As so often happens with suicides, it has taken him years to process his sister’s death. He writes that he used to think of how, if he killed himself, he’d want to "mess with people" first.

"Only lately do I realize how ridiculous this is," he writes. "When you’re in the state my sister was in, and that most people are in when they take their own lives, you’re not thinking of anything beyond your own pain."

In "The Spirit World" he describes in stark terms his piercing regret about his last encounter with Tiffany.

"We hadn’t spoken in four years at that point, and I was shocked by her appearance. Tiffany always looked like my mother when she was young. Now she looked like my mother when she was old, though at the time she couldn’t have been more than forty-five. ...

"There was a security guard holding the stage door open, and I said to him, ‘Will you close that, please?’ I had filled the house that night. I was in charge — Mr. Sedaris. ‘The door,’ I repeated. ‘I’d like for you to close it now.’

"And so the man did. He shut the door in my sister’s face, and I never saw her or spoke to her again."

He is haunted even more by his mother, whom he clearly adored. When the family scatters her ashes at Emerald Isle, the screaming seabirds evoke a memory. "It made me think of my mother and how we’d follow her even to the bathroom. ‘Can’t I have five minutes?’ she’d plead from behind the locked door as we jiggled the handle. ... My mother died in 1991, yet reaching into the bag, touching her remains, essentially throwing her away, was devastating, even after all this time."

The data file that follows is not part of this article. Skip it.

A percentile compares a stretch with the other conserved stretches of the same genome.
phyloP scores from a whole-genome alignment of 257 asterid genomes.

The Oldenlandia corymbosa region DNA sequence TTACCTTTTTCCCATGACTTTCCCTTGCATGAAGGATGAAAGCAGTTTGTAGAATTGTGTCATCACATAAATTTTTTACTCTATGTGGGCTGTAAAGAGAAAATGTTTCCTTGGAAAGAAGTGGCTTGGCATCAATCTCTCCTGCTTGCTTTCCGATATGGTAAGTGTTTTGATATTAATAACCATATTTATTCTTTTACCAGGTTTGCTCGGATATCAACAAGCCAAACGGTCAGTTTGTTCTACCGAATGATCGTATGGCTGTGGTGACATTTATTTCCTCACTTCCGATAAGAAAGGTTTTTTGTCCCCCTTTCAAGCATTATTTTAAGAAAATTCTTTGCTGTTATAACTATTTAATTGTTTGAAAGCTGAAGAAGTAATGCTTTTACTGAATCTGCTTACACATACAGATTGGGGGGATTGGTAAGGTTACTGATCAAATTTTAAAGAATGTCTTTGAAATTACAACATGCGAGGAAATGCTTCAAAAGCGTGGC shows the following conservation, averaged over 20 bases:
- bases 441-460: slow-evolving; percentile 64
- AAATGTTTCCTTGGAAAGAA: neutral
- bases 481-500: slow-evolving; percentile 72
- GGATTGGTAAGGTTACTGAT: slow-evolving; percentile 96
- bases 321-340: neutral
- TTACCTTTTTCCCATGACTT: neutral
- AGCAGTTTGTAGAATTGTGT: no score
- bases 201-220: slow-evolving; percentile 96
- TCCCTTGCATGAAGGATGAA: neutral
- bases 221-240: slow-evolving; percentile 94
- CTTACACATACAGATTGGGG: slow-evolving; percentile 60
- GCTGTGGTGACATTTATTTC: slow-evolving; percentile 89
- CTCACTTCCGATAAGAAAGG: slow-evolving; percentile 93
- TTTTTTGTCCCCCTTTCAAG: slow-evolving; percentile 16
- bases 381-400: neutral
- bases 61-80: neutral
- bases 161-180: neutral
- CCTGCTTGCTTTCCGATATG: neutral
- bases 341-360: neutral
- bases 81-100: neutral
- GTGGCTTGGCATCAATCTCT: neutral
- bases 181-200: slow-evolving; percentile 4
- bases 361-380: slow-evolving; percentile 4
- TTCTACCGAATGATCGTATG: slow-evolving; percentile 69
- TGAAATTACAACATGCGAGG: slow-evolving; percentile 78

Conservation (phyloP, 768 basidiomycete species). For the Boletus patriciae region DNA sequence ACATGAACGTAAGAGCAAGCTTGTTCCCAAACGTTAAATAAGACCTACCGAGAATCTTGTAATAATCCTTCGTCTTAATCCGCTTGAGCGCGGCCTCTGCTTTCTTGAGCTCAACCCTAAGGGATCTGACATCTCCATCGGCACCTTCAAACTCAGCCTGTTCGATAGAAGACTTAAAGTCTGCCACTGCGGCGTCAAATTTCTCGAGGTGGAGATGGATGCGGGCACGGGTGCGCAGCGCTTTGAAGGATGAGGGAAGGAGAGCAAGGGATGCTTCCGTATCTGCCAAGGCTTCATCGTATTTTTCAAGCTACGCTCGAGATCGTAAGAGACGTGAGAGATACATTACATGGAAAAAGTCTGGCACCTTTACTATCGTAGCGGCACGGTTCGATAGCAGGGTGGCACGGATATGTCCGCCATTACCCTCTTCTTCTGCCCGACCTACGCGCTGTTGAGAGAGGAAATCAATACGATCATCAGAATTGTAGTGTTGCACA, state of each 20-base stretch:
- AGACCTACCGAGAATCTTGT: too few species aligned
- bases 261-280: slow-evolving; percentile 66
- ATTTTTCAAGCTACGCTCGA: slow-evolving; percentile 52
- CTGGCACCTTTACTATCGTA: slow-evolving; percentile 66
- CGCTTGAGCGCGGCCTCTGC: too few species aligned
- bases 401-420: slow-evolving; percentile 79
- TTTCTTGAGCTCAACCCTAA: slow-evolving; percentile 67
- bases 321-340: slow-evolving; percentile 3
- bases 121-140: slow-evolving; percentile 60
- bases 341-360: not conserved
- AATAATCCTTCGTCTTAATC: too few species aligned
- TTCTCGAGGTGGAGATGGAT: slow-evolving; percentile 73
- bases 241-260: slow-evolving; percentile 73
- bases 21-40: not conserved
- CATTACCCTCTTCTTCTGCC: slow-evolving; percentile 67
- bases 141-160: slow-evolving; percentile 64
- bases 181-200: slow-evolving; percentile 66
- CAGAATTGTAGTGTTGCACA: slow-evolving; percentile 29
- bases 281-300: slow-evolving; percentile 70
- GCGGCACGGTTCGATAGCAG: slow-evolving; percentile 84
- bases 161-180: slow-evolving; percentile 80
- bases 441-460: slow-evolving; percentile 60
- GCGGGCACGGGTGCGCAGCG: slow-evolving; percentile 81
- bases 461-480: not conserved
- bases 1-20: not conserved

He dreams of her, he tells us, dreams in which he updates her on family news and current events, like explaining what a selfie is. "They’re pictures you take of yourself with a phone and send to the people you no longer communicate with by talking."

But his memories are more vivid than the dreams, and it’s clear where Sedaris’ storytelling skills come from. "Her specialty was the real-life story, perfected and condensed," he writes. "These take work, and she’d go through half a dozen verbal drafts before getting one where she wanted it. Over the course of the day the line she wished she’d delivered in response to some question or comment — the zinger — would become the line she had delivered."

That functions perfectly as a description of what Sedaris does when he shapes real experiences into his stories.

His relationship with his father was always more complicated. "I didn’t feel completely unloved" by his father, he tells us. "If the house were on fire he would have dragged me out, though it would have been after he rescued everyone else, including the cat and dog." One essay, "The Silent Treatment," includes a horrifying account of how his father punished him for a teenage prank — then moves to a description of how the two of them bonded over jazz.

The book ends on a quietly devastating note, with the essay "The Comey Memo." In earlier essays set at the beach house, we see Lou Sedaris as a still energetic fellow in his 90s, bossy as ever and arguing vehemently about politics with the author, but mellower than in the past, greeting everyday pleasures with a hearty "Fantastic!"

Then Sedaris describes visits with his siblings to their father’s house, the one they grew up in. He refuses offers of help and attempts to move him to assisted living, insisting he’s fine. His house, fit for an episode of Hoarders, tells another story.

Earlier, Sedaris describes the experience of walking home to his beach house in the dark, trying to spot it without familiar landmarks. Then he imagines strangers looking for their own house and passing his.

"If it was smaller than the Sea Section, or less well positioned, they maybe looked up into our gaily lit windows and resented us, wondering, as we so often did ourselves these days, what we had done to deserve all this."

Contact Colette Bancroft at [email protected]
or (727) 893-8435. Follow @colettemb.